Northwest Arkansas Times from Fayetteville, Arkansas on October 16, 1974 · Page 5
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Northwest Arkansas Times from Fayetteville, Arkansas · Page 5

Fayetteville, Arkansas
Issue Date:
Wednesday, October 16, 1974
Page 5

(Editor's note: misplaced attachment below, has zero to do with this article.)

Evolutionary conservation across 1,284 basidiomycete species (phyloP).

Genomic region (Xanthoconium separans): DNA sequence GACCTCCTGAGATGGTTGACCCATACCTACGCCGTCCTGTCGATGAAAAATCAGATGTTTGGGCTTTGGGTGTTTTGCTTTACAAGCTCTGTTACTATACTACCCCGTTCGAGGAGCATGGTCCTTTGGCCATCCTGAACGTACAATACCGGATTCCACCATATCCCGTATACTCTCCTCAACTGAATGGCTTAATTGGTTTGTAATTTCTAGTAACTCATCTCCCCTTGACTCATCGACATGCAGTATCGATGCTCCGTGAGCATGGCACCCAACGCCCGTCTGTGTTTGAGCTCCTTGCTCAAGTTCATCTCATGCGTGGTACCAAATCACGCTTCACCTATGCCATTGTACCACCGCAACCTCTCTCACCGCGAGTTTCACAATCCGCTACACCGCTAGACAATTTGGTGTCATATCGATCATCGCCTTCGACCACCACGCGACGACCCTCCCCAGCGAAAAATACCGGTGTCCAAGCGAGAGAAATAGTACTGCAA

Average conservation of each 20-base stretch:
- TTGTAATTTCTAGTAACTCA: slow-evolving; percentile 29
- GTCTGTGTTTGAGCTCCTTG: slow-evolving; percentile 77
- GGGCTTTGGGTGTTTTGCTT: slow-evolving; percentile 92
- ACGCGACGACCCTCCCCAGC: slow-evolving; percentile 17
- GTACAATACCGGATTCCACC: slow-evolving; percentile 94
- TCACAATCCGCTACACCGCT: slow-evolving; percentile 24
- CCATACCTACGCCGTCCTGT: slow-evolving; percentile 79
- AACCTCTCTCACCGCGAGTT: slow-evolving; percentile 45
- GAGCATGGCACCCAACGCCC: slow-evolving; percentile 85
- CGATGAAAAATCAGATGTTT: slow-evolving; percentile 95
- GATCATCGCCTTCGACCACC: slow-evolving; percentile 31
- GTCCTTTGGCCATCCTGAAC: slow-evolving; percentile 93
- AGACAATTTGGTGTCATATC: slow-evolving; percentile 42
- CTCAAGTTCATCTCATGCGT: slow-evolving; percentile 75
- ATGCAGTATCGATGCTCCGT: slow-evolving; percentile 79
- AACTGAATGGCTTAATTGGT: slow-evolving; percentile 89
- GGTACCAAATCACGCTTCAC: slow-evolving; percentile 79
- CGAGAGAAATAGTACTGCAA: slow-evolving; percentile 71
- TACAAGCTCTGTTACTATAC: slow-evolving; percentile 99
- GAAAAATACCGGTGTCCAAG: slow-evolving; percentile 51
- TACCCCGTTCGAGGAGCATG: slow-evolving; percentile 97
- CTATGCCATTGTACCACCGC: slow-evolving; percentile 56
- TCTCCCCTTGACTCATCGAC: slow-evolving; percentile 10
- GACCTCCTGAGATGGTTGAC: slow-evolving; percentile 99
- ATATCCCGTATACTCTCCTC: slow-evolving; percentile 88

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Editorial-Opinion Page The Public Interast Is T/i« First Concern Oj This Newspaper 6 · WEDNESDAY, OCTOBER 16, 1974 Senator Finds Land Bank Loans Useful A: Legislative Visit A couple of members of the Legislative Joint Auditing Committee are in disagreement with the University of Arkansas' use of supplemental funds for administrative salaries. Outside funds are tapped in order to boost salaries of UA President Charles Bishop and Pine Bluff Chancellor Herman B. Smith above state authorization levels. The subject broke surface here last weekend during a Joint Auditing session held in conjunction with Legislative Day on the Fayetteville campus. Rep. John Miller of Melbourne says he views the padding of salary authorizations as a.transgression of legislative intent. The salary provided in current appropriations for the president is about $37,000. The UA is paying Dr. Bishop §45,000, with the use of University of Arkansas Foundation funds. The Pine Bluff chancellor is getting $35,000 rather than an authorized $25,000, also by virtue of Foundation resources. "It's a matter of very grave concern to me that the Board of Trustees can wink at the law and expect other people to abide by the law," declares Miller. Rep. Alford adds that with the extra benefits of the presidency "it's about a $75,000 job." In defense of the University, which has just concluded a long and careful search for a new president, and which has just acquired the services of a new chancellor at UAPB, there is a direct relationship between qualifications of candidates and their willingness to accept sub-competitive salaries. It surely goes without saying that in order to effectively and efficiently utilize the state's considerable Investment in higher educational facilities the system must have quality administrative talent. At the same time, we must confess to a smidgen of sympathy for the Miller-Alford position. There is entirely too much taking of liberties in what a certain group sees to be the higher interest, at the expense of the law, these days. If a law is wrong, the proper remedy is to seek its change, not to ignore or circumvent it. We have qualms in taking sides either way with legislators who complain about the indecencies of contemporary public rip- offs, -however. These, bear in mind, are a- mong the legislators who have busied themselves circumventing state law with various expense account and salary supplement schemes of their own over the last half a dozen years or so. They decry a few college professors doing less than the full teaching load presumably envisioned at biennial appropriations time. They could be right. It sometimes takes one to spot one. But the answer to a better educational system for the state is not in tearing down what has presently been achieved, but rather in shoring up what we've got. The Legislature, for instance, would be well advised to "legitimatize" basic salary requirements for its entire University system at the earliest opportunity, Rep. Alford notwithstanding. (Rep. Alford, it might be mentioned in this context, is the fellow who wants to water down the state's air quality standards, too.) Leonard B. Kendall Leonard B. Kendall, 71, of Fayetteville, who died last weekend, was one of the most perceptive, persistent and effective boosters this city and this corner of the state has had in recent years. Mr. Kendall was a former president of the Fayetteville Chamber of Commerce, former director for Industrial Development for Arkansas Western Gas Co., was active in the .NWA Industrial Council and had extensive service with the state Public Service Commission. No mere booster, Mr. Kendall used the practical eye of an engineer and the critical eye of a suspicious native in giving counsel for the industrialization efforts of his home corner of the state. The enviable balance and stability that Northwest Arkansas' economy has acquired in recent years is in no small part due to the sort of good judgment and tempered decision-making provided by Mr. Kendall. He served his state, and his neighbors well; unobtrusively so, which is even more the mark of a very remarkable gentleman. He will be missed. From The Readers Viewpoint Vegetables . , _ , To the Editor: Inflation has taken the place of Watergate in our day lo day discussion of the news. There is however a refreshing d i f f e - rence ; ;in the two topics. Watergate was a fait accompli and we could do nothing ahoul it except to correct the circumstances that brought it about. Inflation is a direct result of you and I (sic) and our country spending more than it produces. ' and we can do something about The citizens of t h i s country are the only ones who can overcome tile horrendous results of a continuous debasement of our dollar. In essence we have lo produce rnqre than we spend ' and do this with our own hands' and not by printing more money. In the Ozarks we are blessed with acres and acres of tillable land which is waiting for its owners to get out and with hard From Our Files; How Time Flies JO YEARS AGO Construction of a new courthouse-jail complex and hiring of a county purchasing agent were recommended today in the final report by a Washington County Grand Jury. Yesterday was Jim Trimble Day in Fayetteville and hundreds of persons turned out to greet the veteran Democrat so VEARS AGO T h e .Fayetteville Lions C l u b will promote Education Week in Fayetteville. The Washington County Home for the Poor and Friendless, one of the most attractive buildings in the county has been (00 YEARS AGO T h e city cornet band enlivened the town with several of their sweetest airs Saturday afternoon. Do so again boys. , who has served 20 years in the H o u s e o f Representatives. Trimble was a former circuit judge in this district. Early response to the United Fund IDS'! campaign has been extra good and the push to raise the full quota of $66,645 is proceeding as the week draws to a close. rcfinishcd. repainted and made new and clean. . A blazing electric light wire threatened to burn the A.P. Eason home at the corner of East and Dickson Street yesterday. All those who vote (or the new constitution are in favor of placing the state in the hands of the people. By JACK ANDERSON WASHINGTON -- Oklahoma's soft-spoken Sen. Henry Bellmon. a Republican ami tanner, in that order, pushed hard to get a federal land bank bill through (he Senate. Then he snapped up a whopping $475,000 loan under the legislation which he had helped pass. ' On the federal land bank' ·board of directors is H.C. Hitch, whom the senator supported for his bank job. The bank quickly approved the loan at rates lower t h a n Bellmon would have had to pay a commercial lender. The loan was recommended by an old friend and nieghbor, Lin Truchloorl, who lives less than six mites from the senator. Trucblood happens lo be the tri- county director of the federal land bank. Bellmon and both his friends, in long talks, insisted that it was all on the up-and-up and that the senator got no more consideration tlian any oilier farmer in the Oklahoma cattle and wheat country. The storv began in 1971 in the Senate "Agriculture Committee, where Bellmon is-a respected member. At issue was a bill to let federal land banks raise the permissible mortgages on farm land from 65 to 85 The Washington Merry-Go-Round They'll Do It Every Time WHEW ARE WJ60IN6TOPAY THESE SlUS? ' THEY'VE BSEM PILING DP MONTHS.' ,Y£AH» ItU/MKE '£M OUT SOON AS I GET A CHANCE TWHEN HE DOES . eer AROOMPTO WffNlY" Tenon 1 FREP HOOPIS, MINNEAPOLIS, MINN, E work produce more food for themselves and their neighbors. For about one dollar enough vegetable seed can be bought lo produce over a hundred pounds of edible food. Today Ihe average pound of vegetable cosls 30 cents and thus for one dollar and with lots of sweat you can produce $30's worth of food and can help stop inflation. Production is the keynote of stamping out inflation. If you are inclined to put out a little more sweat you are fortunate in this area lo have a non-profit co-cop called the Rural Mountain Producers Exchange Inc. This is a group of small farmers who bring their fresh produce to Fayetteville twice a week and lo Springdale once a week and sell it lo Ihe city folks. This helps fight inflation as high priced oil from foreign countries does not have to be used to transport this produce from thousands of miles away with all Ihe attendant packaging and cooling to keep the vegetables fresh for the week or more it takes to come from the West or East coast. To illustrate with one concrete example: Did you know that here in the Ozarks we can grow the most delicious tomatoes and would not need to import tomatoes all the way from Mexico? Inflation can only be overcome by all the people doing their share of fighting It and with just a bit of old fashioned sweat we in the Ozarks can help to overcome this disaster and not just talk about it. Benj. Heynen Good Judge To the Editor: I am sure everyone in Washington County is interested in our roads. We are so t h a n k f u l for the help our county people have had the past two years and I feel like I can speak for the whole county when we know we have something good -- let's keep it. I am speaking about our county judge Vol Lester. He has made us a good judge. Let's not lei him d o w n and also thanks to his good employes. E.A. (Mick) Counts Bible Verse "Howheit. when he, the Spirit of t r u t h , is come, he will guide you into all truth: for he shall not speak of himself; but whatsoever he shall hear, that shall he speak; and he will shew you things to come. He shall glorify me; for he shall receive of mine, and shall shew it unlo you." John 16:13, 14 Just as God was in Christ, even so Jesus is in the Holy Spirit. How dare we repeat the rejection that Jesus experienced when He came, by ignoring the person, power and presence of the Holy Spirit, "Grieve not Ih8 Holy Spirit." per cent of. the value of Ihe land. : Bellmon nol only was one of Die sponsors of the bill, but more specifically, he personally helped push it through the committee. "I sure worked for ·· it," he acknowledged candidly. Subsequently; 1 Bellmon tried lo gel a private loan on some of his land holdings. But money was light, so he turned to Ihe federal land bank. Last June 17, the senator and his wife were granted a $475,900 loan, according to records of the federal land bank in Wichita, on 1,319 acres in Oklahoma. The Bellmons are paying a low 8.5 per cent interest. lar less than they would be charged by a commercial bank even if such a huge loan were available. Trueblood, who contributed $150 lo Bellmen's current Senate campaign, sees nothing wrong with his approving the loan. It got the- final approval, he pointed out,' of the- parent bank in Wichita. Hitch, who conlribulcd $4.000 to Bellmon's campaign, said Bellmon had little, if anything, to do with his appointment as a land bank director. In any case, Hitcli insisted he never knew Bellmon's loan liad gone 1 through the land bank. 11 is the nature of bank employes, of course, . t o give favorable decisions on loans for the friends ot directors. The Senator : insisted there was "no connection" between the loan and his friendships. 'That's as clean a loan as you can find," he said. THE KO.IAK CAPER: .Top federal drug officials are In an absolute tizzy' over a recent episode of the popular "Kojak" TV series. Kojak is a lough New \ o r k co], played by aclor Telly S;i- valas. In the September 29 episode, entitled "A Very Deadly Game," he was in hot pursuit of a police killer and narcotics dealer. . He wanted to move in on the police killer, but Ihe federal drug agents warned the killer to lead them to the narcotics kingpin. The plot, according lo discomfited drug officials, showed federal narcotics agents in a bad light. The New York cops shared their information with the "feddie-woddies," as Kojak called them, but the feds wouldn't cooperate with Kojak. Heading In The Same Direction State Of Affairs Jerry-Built Grand Design By CLAYTON FRITCIIEY WASHINGTON -- The trouble with President Ford's economic "Grand Design" is that it is Jerry-built. His new 10-point structure is so f l i m s y that the first ill wind is likely to blow it away. Now that there have been a few days in which to view Mr. Ford's first big effort in more perspective, the impression grows that the architect of the "Grand Design" himself doesn't have a contagious confidence in it. What emerges is an unconscious defeatism. Instead of being a ringing call to get the economy moving again, the President's uncertain trumpet sounds as though he were just resigning himself to more unemployment, as if it were inevitable and beyond the power of government to rectify. Every American who lived through the Great Depression can testify that, bad as inflation may be, there is something worse -- deflation, which is roughly a synonym for mass unemployment. But Mr. Ford seems oblivious of this. It is oepressingly obvious that he takes growing unemployment for granted, since much of his message centers not on how to combat it but merely ameliorate it. The President apparently has swallowed the "old-time religion" of the business advisers he inherited from Kichard Nixon, a group of economic fundamentalists who maintain that the only way to curb inflation is through recession and reduced employment, a myth that has been discredited time ana again by the actual performance of the economy. IF MR. FORD would look at the record (or himself, he would see that the only time his pre- dtcessor got the inflation rate down to around 3 per cent was during that period in his Administration when unemployment was at its lowest. Since then, unemployment has steadily increased, rising steeply to the present peak of 5.8 per cent, meaning more than 5 million Americans out of work. Nevertheless, inflation, instead of going tlown, has risen more than 300 per cent to the current rate of around 12 per cent annually. Th« administration! of John F. Kennedy and Lyndon Johnson provide even more impressive proof that hi'gh employment does not necessarily mean high inflation. During most of the Kennedy-Johnson years, the inflation r a t e was ·well under 2 per cent, although the period was marked by consistent high employment. When L.B.J. left office, the jobless rate was little more than half of what it is today. Still, in the face of this, the President talks merely of providing longer unemployment compensation fo;' those already out of work and for others who will be, as the Administration reins in the economy instead of stimulating it, as it should. If it weren't so serious, some of the "Grand Design" would be downright funny. The Prcsi- ' dent, for example, proposes to cu,r, $5 billion out of the budget, leading to more unemployment, perhaps as high as 7 per ccnl, thus putting possibly another million on the jobless rolls. The Chief Executive, however, plans to counter this by spending up to $5.25 billion on a public works program which would hire at least some of the now jobless. In short, the $5 billion budget cut might well be cancelled out, except a number of workers would end up raking leaves instead of being more productively employed in private enterprise. A C T U A L L Y , M r . Ford's make-work program is something o( a hoax, for it doesn't become operative until the national unemployment rate hits 6 per cent or higher for t h r e e consecutive months, regardless of how high the level is in particularly hard-hit communities. Even then, the federal ·government would pay only for t e m p o r a r y relief projects, which could not extend beyond six months. Workers could participate only after exhausting all unemployment benefits. At his latest press conference, the President said the United States "is n o t . i n a recession," which is news to most of his constituents. George Meany, head of the AFL-CIO, has a different definition. He says, "A recession is when your neighbor is out of work. A depression is when YOU are out of work." Sen, Walter Mondale (D-Mirm.) sums up the "Grand Design" this way: "It's not a WIN; it's a PUNT." · . : (C) 1974, Los Angeles Times What Others Say AND SAFETY, TOO Important as cows and cooking are, the latest word from the 4-H Clubs In Jefferson County is that "4-H ain't all cows and cookin!" The new 4-H program has room for karale, energy conservation and aerospace projects. · Plus safety. This year, Jefferson County's 4-H Clubs will he distributing Hot Dots -- small reflectors with adhesive 'backs that stick to bicycles, clothings, shoes and books. They shoidd help motorists see kids in the dark, which is a public service as the days grow shorter and nights longer. Jefferson County's 4-11 is said to be the largest in the slate, and the variety of programs and services it offers may explain why. --Pine Bluff Commercial Kojak got his man by locking tho heud fed In a room vvhll* he arrested the pusher-killer. In the process, the feds worn mad* to look petty and Ineffective. Two (lays before the show wus aired across the nation, th» Drug Enforce me n I Administration s public information chief, Vince Promulo. was tipped off that the episode would ha "detrimental" to the agency's image. He was toll! that im ex-narcotics agent served as an adviser on the show. Promulo made several Inquiries, discovered no adviser existed and dropped the 'matter. "They have a right lo put on whatever they want, he told us. . The show's top writer, Gene Carney explained tliat the plot "was invented" to give the show a solid "antagonist situation." The story was not based on "any specific Incident" and "was nbl intended" to harm the reputation of Ihe federal agents, he said. FORK PROJECT, Sen. James B u c k l e y , C-H-N.Y., once amazed fellow senators in a closed-door meeting by hassling them on the money they waste on pork barrel projects. Buck-ley was slapped down by, his seniors, but refused lo give up. Now, it appears he will win a battle to gel a three-man board appointed to review pork; barrel deals before they gel into the hands of the A r m y C o r p s of Engineers. His ,· bill would open up Ihe pork barrel and, perhaps, even save, a few hundred millions of dollars. ,, . . --United Feature Syndicate Banking Industry In A Bind NEW YORK (ERR) -- The failure of Ihis city's Franklin National Bank has been des- · cribed by some financial ex^ . perls as an isolated case of mismanagement on a grand scale. Others see il as symptomatic of the problems facing . the entire U.S. banking system. There is much to be said tor both interpretations. Although Franklin National s troubles had been building for years, Ihe public was generally unaware of them until last May. Franklin New York Corp., the bank's holding company, announced thai it was omitting dividends on its preferred and common stock and was seeking $50 million in new capital. It also disclosed that the bank had lost at least $14 million on" unauthorized" foreign exchange trading. Franklin National's financial ' position promptly began to crumble. On Dec. 31, 1973, it had ranked as the nation's 20th largesl bank, with deposits of $3.732 billion. By June 30, 1974, it had dropped lo 47th place, with deposils of $2.085 billion -- a 30 per cent decline in just six months. Harry Keefe, of the securilics firm of Keefc. Bruyelle a n d Woods, which specializes in the banking industry, believes that Franklin National's downfall was of its own making. "All you have to do is look at Iho figures," he lold a Wall Street Journal reporter. "Of the 65 banks in its size category -$1 billion to $5 billion in deposits -- Franklin ranked C5lh in earning power." It was Ibis lack o( earning power thai drove the bank to speculate in foreign exchange. A SOMEWHAT more charitable view was expressed by . Santord Rose, an editor of Fortune. "In one respect, certainty. Franklin's problems were nnt at all typical of U.S. banking," he. wrote. "Just about every big-league bank in the country has had betler management. But in another respect, Franklin does f a i r l y represent a powerful new current in the banking industry: a zeal for endless growth is shared by many other banks, including some big ones. It might ' ultimately prove to be a problem for some of Ihem too." F r a n k l i n prospered in the 1950s and early 1069s. when its operations were confined to fast-growing suburban Long Island. Then, in 19U4. the hank branched into New York City. It soon found it was unable fo compete with Manhattan's giant banking institutions for major loans. A series of highly risky financial ventures followed, capped by the foreign exchange fiasco. MISSING? It is embarrassing to be welcomed back from vacation when you haven't taken one yet, but even worse to be asked when you're going to t a k e the vacation you already have.--Anderson (S.C.) Independent WHY NOT? The exotic dancer from New Orleans, Habeba, wants an invitation to do her belly routine at the White House on the occasion of the visit there of the Egyptian chief of stale. Why not? It should at least partially mcel the demands of t h o s e Insistent on the bare facts. --Baton Houg* StaUt Timei OVER-EXPANSION is only one of many difficulties confronting the nation's banking system. "Taken as a whole" · Business Week . stated, "tho -. system is in more trouble today than at any time since (he 1930s, with a distressing number of banks over-loaned, over- borrowed, over-diversified and under-capitalized." In addition, all banks must cope with inflation and tight money. Some bank holding companies that diversified into non- banking activities are now having second thoughts. Many invested heavily in real estate, . here and abroad -- and now the real estate market is in disarray around the world. T h e ' failure of a major airline like Pan Am also would be p a i n f u l , for much of the nation's fleet of large jetliners is leased from banks. Few financial experts look for an epidemic of bank failures like that of the early 1930s. But the Federal Deposit Insuranca Corp. has 152 names on Its "watch list" of troubled banks, and some of these may fold or merge with other institutions; Franklin National was the nation's largest bank failure lo date, and almost certainly it will not b» th« last,